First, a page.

Thursday, July 31, 2008


Today was Derek's scheduled chemotherapy day - and he's not feeling so hot right now. To give both him and Airdrie some rest tonight, we have our granddaughters here for a sleepover. We haven't seen them very often in the last three weeks. They spent almost a week with their "other" grandparents in Maple Ridge (where the granddaughters have many friends) and then almost another week with Derek and Airdrie in Whistler. Fortunately they all came back a couple of days before the large landslide, which is currently blocking the highway to Whistler came down.

Last night we were invited by our friend in West Vancouver and sat on her balcony to watch the Celebration of Light fireworks. This time, it was China's turn. Here are some pictures, taken with my general purpose 18-200mm Tamron zoom lens:

For more images, click here:

The music which was part of this presentation was transmitted by one of our local FM stations. I did not get a sense that this music was well co-ordinated with the visual display - the display was very nice, though. Now, to be fair, our location had us watch the show "sideways". I'm sure that the fireworks were "optimized" for those people who looked at them more directly and were much closer. We were about 5 km (3 miles) from the fireworks barge anchored in English Bay, but there was of course no delay in hearing the music, since it came from the radio next to us.

Wednesday, July 23, 2008

Derek's on vacation

For those of you who wonder why Derek's last blog update was a couple of days ago: Derek and family are taking a well-deserved break at Whistler this week. I expect that he may be blogging occasionally from there. We're holding the fort here - i.e. watering the flowers, making sure their house is ok, etc. Since we share a duplex, this is an easy task.

I also uploaded a couple more pictures to the "casual" folder - they are "sunset" pictures taken from the living room window a few days ago.

Sunday, July 20, 2008

mp3 player comments

Derek has had a frustrating time installing the Zune software. I bought a Samsung mp3 player some months ago, but didn't have anywhere near those problems. The software installed without major bumps along the way, although I seem to recall that a couple of things had to be repeated before things worked correctly (I've never installed a Windows program that didn't have a hitch somewhere during installation). None-the-less, the mp3 player works well - it has most of the options Derek is talking about regarding the Zune player. By the way, the Samsung software runs on the same computer which Derek used to install the Zune player a second time.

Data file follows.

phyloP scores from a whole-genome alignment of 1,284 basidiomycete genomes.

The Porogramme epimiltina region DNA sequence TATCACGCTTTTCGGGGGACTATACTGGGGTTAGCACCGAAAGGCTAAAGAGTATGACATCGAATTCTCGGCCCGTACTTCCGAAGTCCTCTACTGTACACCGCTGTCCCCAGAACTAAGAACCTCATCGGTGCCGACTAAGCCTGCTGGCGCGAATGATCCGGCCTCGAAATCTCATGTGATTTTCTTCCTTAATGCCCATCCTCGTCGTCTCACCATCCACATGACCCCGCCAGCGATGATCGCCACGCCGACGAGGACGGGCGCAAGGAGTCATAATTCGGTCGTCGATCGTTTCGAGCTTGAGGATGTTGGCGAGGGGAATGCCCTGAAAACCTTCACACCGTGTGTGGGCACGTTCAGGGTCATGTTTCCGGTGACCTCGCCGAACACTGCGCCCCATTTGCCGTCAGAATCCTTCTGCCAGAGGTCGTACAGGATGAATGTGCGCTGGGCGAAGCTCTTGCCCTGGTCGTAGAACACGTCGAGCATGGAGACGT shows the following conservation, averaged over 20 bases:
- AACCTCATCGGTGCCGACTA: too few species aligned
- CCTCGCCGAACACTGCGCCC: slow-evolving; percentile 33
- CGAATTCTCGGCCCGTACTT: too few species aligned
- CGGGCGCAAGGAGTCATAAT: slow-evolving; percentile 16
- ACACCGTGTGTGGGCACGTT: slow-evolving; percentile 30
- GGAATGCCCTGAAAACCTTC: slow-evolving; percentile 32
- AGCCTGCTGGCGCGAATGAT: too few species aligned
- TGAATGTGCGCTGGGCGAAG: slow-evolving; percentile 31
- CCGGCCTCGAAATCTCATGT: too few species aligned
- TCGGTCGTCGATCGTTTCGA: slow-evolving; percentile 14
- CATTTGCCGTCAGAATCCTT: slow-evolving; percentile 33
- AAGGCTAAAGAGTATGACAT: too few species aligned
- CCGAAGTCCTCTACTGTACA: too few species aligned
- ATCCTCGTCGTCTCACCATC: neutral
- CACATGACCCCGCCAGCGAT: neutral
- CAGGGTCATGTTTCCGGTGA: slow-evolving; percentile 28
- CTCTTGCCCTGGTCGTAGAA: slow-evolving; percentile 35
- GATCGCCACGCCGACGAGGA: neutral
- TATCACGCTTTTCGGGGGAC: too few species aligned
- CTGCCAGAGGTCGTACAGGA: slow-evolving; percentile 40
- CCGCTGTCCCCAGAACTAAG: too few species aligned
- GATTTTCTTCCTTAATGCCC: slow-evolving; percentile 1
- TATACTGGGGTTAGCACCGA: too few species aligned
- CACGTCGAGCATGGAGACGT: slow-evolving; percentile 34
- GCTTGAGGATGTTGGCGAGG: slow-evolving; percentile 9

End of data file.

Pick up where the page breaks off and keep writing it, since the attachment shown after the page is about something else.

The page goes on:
The main purpose for which I use this player is through the radio in my van (my radio does not have native mp3 capability), and I listen to it when I'm using the excercise bike on miserable days when the weather makes walking for exercise a challenge.

All-in-all, I haven't had the problems Derek ran into with the Zune software.

Friday, July 11, 2008

A few random photos

The nice thing about digital cameras is the instant gratification of seeing your pictures right after they've been taken. With the proper equipment, you can also have almost instantaneous colour prints (no wonder that the Polaroid Company went out of business). Derek has lately acquired the top model of Nikon's 35mm film cameras (the F4); he's going to experiment with film/digital techniques.

I don't often print of my digital pictures myself. If I want colour prints, I submit the appropriate files to a photo service - the costs per print are much less than using my own colour printer. If you're in a hurry, you can have your prints in about an hour.

So most of the time, I download the digital pictures from my camera to my laptop, and enjoy viewing them that way. I also back them up to various other computers and drives, as well as to an offline service.

For quick viewing by all, I also post them to Flickr. So here are a four random shots I've taken lately

Sunday, July 6, 2008


A few days ago, some members of our local astronomy centre of the RASC and I set up telescopes for teenagers with cancer at Camp Goodtimes in the UBC research forest. We did this in an open field next to Loon Lake.

We set up starting at the beginning of dusk. It seems that we had been eagerly awaited - not only by the people, but even more by the resident mosquitos. These little pests must have internet access, because they must have known that we were coming. They had organized themselves into a veritable airforce, complete with attack squadrons.
The squadron leader (from Wikipedia):

Of course we had prepared ourselves too. I had slathered copious amounts of "Off" on my exposed skin, and was wearing a heavy, long-sleeved shirt (it was about 28 Celsius at the time, not exactly cool). None-the-less, these dive bombers got to me through that shirt (no "Off" under there) and had a veritable orgy. Even now, my back is covered with mosquito bites. It looks like I have the chicken pox (which I had as a kid).

The things I do for Astronomy....